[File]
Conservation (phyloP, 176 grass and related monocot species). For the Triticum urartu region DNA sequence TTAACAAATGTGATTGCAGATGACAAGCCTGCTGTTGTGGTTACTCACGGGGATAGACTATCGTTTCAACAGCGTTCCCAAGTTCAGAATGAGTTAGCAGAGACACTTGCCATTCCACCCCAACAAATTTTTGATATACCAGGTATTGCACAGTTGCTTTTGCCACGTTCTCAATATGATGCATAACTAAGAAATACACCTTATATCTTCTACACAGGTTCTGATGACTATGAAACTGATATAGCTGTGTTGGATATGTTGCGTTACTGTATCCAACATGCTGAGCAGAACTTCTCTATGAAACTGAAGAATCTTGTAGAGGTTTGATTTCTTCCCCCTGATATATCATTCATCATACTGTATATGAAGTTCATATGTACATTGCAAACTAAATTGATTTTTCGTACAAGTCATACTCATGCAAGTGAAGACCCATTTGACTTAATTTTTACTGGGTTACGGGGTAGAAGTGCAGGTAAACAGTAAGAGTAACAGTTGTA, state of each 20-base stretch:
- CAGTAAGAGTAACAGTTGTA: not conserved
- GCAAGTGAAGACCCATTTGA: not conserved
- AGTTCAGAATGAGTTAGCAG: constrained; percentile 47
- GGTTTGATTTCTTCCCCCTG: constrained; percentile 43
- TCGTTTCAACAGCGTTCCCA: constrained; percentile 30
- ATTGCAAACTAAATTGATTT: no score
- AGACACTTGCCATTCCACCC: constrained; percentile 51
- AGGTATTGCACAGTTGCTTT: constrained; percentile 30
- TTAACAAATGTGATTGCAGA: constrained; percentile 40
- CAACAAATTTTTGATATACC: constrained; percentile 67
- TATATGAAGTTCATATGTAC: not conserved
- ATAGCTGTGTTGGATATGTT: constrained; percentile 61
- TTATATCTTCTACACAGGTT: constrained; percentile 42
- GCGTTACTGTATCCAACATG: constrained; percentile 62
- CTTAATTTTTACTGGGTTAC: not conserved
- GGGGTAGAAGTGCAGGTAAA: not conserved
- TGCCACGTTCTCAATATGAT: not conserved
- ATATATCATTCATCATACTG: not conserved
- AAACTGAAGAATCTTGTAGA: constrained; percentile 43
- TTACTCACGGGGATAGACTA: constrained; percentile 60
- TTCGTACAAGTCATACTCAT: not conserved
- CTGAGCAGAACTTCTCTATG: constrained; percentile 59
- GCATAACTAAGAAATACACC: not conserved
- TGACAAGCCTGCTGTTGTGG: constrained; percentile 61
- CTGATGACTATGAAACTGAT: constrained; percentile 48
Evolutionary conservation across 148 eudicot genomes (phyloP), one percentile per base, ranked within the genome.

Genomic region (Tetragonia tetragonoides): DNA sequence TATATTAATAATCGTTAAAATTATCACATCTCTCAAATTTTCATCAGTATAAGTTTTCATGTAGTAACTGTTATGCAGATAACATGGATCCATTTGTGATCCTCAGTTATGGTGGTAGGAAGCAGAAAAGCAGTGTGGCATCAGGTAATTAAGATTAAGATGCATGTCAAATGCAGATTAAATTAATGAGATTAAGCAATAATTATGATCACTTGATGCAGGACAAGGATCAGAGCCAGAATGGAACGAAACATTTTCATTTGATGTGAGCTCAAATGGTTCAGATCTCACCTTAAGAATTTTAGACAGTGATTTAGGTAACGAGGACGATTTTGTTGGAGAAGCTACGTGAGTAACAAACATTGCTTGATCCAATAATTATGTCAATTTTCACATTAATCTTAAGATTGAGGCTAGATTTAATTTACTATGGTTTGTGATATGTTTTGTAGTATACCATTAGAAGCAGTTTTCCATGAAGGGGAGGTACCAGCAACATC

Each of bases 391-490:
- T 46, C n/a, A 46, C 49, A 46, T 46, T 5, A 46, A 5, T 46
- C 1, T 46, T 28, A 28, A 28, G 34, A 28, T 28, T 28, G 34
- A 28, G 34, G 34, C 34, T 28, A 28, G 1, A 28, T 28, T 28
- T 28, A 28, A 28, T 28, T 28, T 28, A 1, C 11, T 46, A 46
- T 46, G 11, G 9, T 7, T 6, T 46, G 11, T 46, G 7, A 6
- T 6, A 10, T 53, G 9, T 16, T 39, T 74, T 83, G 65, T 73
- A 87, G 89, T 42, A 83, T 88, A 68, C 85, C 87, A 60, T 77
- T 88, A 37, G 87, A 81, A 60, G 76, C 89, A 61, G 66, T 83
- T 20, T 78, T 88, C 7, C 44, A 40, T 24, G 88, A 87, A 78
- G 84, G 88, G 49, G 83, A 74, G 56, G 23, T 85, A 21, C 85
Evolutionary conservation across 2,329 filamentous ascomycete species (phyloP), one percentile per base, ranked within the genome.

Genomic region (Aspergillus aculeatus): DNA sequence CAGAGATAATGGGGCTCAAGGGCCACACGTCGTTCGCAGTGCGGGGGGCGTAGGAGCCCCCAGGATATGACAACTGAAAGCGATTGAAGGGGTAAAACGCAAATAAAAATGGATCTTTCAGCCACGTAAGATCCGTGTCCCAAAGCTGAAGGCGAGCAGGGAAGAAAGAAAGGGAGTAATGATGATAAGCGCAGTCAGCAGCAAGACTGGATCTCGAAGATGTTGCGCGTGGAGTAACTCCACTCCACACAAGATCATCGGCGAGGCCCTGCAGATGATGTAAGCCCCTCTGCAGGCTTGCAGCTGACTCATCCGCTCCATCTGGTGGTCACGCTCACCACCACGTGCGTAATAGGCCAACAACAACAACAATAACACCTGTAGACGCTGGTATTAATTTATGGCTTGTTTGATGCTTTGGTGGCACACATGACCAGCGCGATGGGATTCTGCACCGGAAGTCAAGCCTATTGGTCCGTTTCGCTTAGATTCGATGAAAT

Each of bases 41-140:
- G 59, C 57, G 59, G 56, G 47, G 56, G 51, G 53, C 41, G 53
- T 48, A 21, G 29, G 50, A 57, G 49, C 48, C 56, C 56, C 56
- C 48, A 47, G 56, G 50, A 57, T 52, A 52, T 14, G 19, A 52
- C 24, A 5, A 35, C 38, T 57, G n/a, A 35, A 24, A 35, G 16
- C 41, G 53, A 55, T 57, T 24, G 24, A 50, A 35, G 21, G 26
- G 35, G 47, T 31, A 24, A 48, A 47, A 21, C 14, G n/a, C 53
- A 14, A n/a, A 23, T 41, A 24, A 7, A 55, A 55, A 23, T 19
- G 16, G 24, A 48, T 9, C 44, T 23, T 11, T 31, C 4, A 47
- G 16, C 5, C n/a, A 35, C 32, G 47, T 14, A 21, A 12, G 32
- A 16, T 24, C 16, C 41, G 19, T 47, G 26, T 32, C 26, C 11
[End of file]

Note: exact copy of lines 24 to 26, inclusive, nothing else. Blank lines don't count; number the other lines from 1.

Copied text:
- GCATAACTAAGAAATACACC: not conserved
- TGACAAGCCTGCTGTTGTGG: constrained; percentile 61
- CTGATGACTATGAAACTGAT: constrained; percentile 48